Tosoh SMD, a maker of the type of sputtering targets often used by photovoltaic manufacturers, says it has developed a new transparent conducting oxide target that can add a 1 percent gain to the solar conversion efficiencies of thin films.
According to a company news release, the new TCO targets (available in either indium tin oxide or aluminum zinc oxide flavors, with planar and rotary options) have been specially doped to have improved transparency and other optical properties. It says they “are highly transparent, especially in the visible to infrared range, and that feature high thermal stability, including under humid conditions … [and] enable the deposition of textured surfaces that feature enhanced light-trapping capability. Compared with thin films from conventional TCO targets, a single-junction thin film deposited by a Tosoh AZO TCO target in a silicon solar cell shows a one-point gain in conversion efficiency. Thin films, meanwhile, produced with Tosoh’s ITO TCO target achieve a similar gain in a copper indium gallium selenide-based solar cell.”
One CIGS expert seems to be happy with this. According to the release Makoto Konagai, of the Tokyo Institute of Technology, says that “this invention will contribute to achieving the goal of 18% energy conversion efficiency with a focus on low-cost and large-scale production.”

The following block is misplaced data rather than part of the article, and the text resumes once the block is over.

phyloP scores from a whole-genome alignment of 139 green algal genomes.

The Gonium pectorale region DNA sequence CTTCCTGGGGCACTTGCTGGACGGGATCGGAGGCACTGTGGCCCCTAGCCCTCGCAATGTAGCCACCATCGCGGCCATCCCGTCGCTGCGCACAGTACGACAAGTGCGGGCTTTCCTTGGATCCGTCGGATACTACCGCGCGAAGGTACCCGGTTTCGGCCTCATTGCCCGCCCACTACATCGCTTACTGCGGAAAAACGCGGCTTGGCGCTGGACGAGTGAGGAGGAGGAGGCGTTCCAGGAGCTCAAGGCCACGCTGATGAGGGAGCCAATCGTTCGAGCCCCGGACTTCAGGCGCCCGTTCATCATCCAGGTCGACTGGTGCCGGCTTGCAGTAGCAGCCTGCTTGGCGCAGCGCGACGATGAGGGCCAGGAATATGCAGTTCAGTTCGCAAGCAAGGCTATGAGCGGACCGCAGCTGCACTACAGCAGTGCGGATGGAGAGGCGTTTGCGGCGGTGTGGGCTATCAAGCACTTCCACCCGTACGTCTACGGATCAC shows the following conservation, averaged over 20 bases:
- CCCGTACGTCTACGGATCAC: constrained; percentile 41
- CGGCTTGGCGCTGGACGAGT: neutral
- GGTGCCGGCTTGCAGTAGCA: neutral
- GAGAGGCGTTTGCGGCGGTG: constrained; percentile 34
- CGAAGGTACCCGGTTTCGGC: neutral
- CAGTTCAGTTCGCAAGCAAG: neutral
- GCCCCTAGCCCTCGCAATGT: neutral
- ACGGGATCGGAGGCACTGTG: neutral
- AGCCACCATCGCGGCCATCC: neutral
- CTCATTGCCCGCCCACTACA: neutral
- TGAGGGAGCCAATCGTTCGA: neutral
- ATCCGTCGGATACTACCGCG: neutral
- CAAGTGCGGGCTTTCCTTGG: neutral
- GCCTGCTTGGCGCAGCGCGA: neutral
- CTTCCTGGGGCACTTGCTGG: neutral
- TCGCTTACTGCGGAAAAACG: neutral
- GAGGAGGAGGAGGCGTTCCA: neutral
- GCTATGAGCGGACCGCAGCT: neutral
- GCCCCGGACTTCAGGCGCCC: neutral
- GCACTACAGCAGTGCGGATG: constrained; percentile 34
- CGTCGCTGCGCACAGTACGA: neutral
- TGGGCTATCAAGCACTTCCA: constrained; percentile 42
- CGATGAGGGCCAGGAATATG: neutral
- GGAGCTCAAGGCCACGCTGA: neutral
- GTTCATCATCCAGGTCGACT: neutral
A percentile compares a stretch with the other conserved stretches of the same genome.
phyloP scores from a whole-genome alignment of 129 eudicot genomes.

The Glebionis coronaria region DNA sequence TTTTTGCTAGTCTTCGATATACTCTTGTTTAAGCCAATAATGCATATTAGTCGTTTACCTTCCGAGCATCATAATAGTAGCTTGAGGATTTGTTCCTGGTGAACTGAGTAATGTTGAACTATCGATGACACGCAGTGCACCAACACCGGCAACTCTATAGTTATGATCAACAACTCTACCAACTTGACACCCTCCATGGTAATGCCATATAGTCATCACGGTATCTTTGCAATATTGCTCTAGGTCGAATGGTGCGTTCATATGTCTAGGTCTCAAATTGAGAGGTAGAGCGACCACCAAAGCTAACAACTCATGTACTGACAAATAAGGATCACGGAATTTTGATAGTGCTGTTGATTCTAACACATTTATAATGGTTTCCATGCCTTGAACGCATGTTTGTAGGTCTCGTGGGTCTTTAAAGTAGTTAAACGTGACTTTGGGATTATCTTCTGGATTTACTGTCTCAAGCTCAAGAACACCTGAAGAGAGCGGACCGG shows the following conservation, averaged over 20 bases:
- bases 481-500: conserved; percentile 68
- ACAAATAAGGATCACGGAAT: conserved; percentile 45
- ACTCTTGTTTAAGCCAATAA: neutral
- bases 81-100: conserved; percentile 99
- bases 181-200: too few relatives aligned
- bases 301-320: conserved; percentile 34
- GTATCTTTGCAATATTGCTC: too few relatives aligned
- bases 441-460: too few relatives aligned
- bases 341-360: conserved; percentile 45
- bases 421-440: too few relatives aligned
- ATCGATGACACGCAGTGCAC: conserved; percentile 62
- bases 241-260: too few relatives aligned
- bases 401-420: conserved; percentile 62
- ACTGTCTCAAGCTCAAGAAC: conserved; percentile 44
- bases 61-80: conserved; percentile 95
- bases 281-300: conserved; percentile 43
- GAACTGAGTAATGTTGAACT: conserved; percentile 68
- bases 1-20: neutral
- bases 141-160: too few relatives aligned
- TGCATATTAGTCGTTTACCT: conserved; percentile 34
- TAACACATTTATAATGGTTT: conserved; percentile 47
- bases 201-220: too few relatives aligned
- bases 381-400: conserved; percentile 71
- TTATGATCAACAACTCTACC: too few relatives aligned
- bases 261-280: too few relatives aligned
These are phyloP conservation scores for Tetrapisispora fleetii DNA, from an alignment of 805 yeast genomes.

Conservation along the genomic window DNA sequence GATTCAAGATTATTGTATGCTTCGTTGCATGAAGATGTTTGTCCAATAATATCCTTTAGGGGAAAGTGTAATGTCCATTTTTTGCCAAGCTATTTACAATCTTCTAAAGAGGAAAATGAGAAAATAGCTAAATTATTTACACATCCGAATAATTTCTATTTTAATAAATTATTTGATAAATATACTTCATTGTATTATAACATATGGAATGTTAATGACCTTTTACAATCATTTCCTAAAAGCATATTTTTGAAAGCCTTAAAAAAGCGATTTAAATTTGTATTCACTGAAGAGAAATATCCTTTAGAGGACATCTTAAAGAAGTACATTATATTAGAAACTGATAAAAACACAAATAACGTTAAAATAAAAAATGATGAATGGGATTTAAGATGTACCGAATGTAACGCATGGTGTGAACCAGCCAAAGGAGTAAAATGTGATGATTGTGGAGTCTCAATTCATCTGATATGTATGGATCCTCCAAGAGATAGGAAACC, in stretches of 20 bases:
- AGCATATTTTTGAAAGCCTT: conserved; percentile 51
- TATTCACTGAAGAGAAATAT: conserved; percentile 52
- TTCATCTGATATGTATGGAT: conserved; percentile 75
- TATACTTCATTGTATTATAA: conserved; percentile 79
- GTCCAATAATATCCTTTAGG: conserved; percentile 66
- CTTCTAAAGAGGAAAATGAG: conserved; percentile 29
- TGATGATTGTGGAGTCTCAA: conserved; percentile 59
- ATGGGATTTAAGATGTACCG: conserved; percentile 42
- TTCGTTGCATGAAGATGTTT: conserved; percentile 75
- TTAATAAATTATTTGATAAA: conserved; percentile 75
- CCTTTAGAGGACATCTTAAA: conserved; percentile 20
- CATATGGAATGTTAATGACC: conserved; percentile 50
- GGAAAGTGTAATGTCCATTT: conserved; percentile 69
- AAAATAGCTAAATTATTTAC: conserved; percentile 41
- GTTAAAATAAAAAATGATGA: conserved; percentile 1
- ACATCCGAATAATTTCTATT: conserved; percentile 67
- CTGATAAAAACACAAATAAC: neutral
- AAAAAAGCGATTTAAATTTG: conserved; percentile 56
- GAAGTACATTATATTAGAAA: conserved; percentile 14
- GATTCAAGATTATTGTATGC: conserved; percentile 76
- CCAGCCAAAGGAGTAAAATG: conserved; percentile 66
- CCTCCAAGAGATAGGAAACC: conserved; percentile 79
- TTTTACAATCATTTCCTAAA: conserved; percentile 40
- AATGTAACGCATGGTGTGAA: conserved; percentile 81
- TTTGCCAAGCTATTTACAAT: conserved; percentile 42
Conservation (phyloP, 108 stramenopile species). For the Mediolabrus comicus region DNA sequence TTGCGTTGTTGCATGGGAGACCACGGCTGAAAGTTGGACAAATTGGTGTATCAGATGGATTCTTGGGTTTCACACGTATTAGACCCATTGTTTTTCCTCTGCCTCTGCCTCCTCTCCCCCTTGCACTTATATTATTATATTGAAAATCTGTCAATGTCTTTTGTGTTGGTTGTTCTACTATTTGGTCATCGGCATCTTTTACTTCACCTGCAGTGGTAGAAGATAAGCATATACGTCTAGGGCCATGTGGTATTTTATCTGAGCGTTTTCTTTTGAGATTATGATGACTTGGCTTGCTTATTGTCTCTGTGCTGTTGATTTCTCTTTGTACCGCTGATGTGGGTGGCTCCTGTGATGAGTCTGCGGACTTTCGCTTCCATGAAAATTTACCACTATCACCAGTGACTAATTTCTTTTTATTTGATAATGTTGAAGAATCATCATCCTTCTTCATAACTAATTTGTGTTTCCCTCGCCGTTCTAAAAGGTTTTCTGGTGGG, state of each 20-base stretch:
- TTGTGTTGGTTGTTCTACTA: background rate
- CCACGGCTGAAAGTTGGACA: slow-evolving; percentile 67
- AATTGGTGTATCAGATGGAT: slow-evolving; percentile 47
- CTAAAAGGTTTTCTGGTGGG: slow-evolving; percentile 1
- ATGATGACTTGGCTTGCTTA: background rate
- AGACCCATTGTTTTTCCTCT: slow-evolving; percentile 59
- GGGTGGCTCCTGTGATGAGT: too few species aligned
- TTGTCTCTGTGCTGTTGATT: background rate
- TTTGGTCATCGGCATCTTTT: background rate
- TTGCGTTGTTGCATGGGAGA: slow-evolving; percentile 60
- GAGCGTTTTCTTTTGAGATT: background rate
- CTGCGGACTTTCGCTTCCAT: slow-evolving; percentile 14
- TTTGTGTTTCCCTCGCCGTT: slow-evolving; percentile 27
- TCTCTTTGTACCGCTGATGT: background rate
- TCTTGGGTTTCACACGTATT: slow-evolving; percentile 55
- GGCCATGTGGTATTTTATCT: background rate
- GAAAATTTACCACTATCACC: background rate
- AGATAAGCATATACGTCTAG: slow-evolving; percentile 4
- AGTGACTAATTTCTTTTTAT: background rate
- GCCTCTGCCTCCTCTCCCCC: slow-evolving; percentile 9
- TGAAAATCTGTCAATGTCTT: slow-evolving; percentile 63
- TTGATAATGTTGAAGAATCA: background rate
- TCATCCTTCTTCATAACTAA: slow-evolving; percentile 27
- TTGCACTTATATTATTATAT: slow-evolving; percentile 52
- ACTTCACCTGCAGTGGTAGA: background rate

Just to clarify, I think Konagai’s reference to 18% conversion efficiency is to volume-produced CIGS, not lab tests. The NREL reached a CIGS thin-film efficiency mark of 19.9 % back in 2008, and has confirmed that at least one manufacturer has commercial units available that reach the 15.5 % conversion level.
Despite some nifty technical developments, interest in thin-film makers, especially in the United States, has waned as processing and manufacturing prices for traditional silicon PV units has continued to fall.
Tosoh is hoping to attract worldwide customers who are interested in lowering their overall cost per watt of production. I suspect some of the company’s timing of this announcement may be linked to Europe’s “Thin Film Solar Summit” that starts March 3 in Berlin.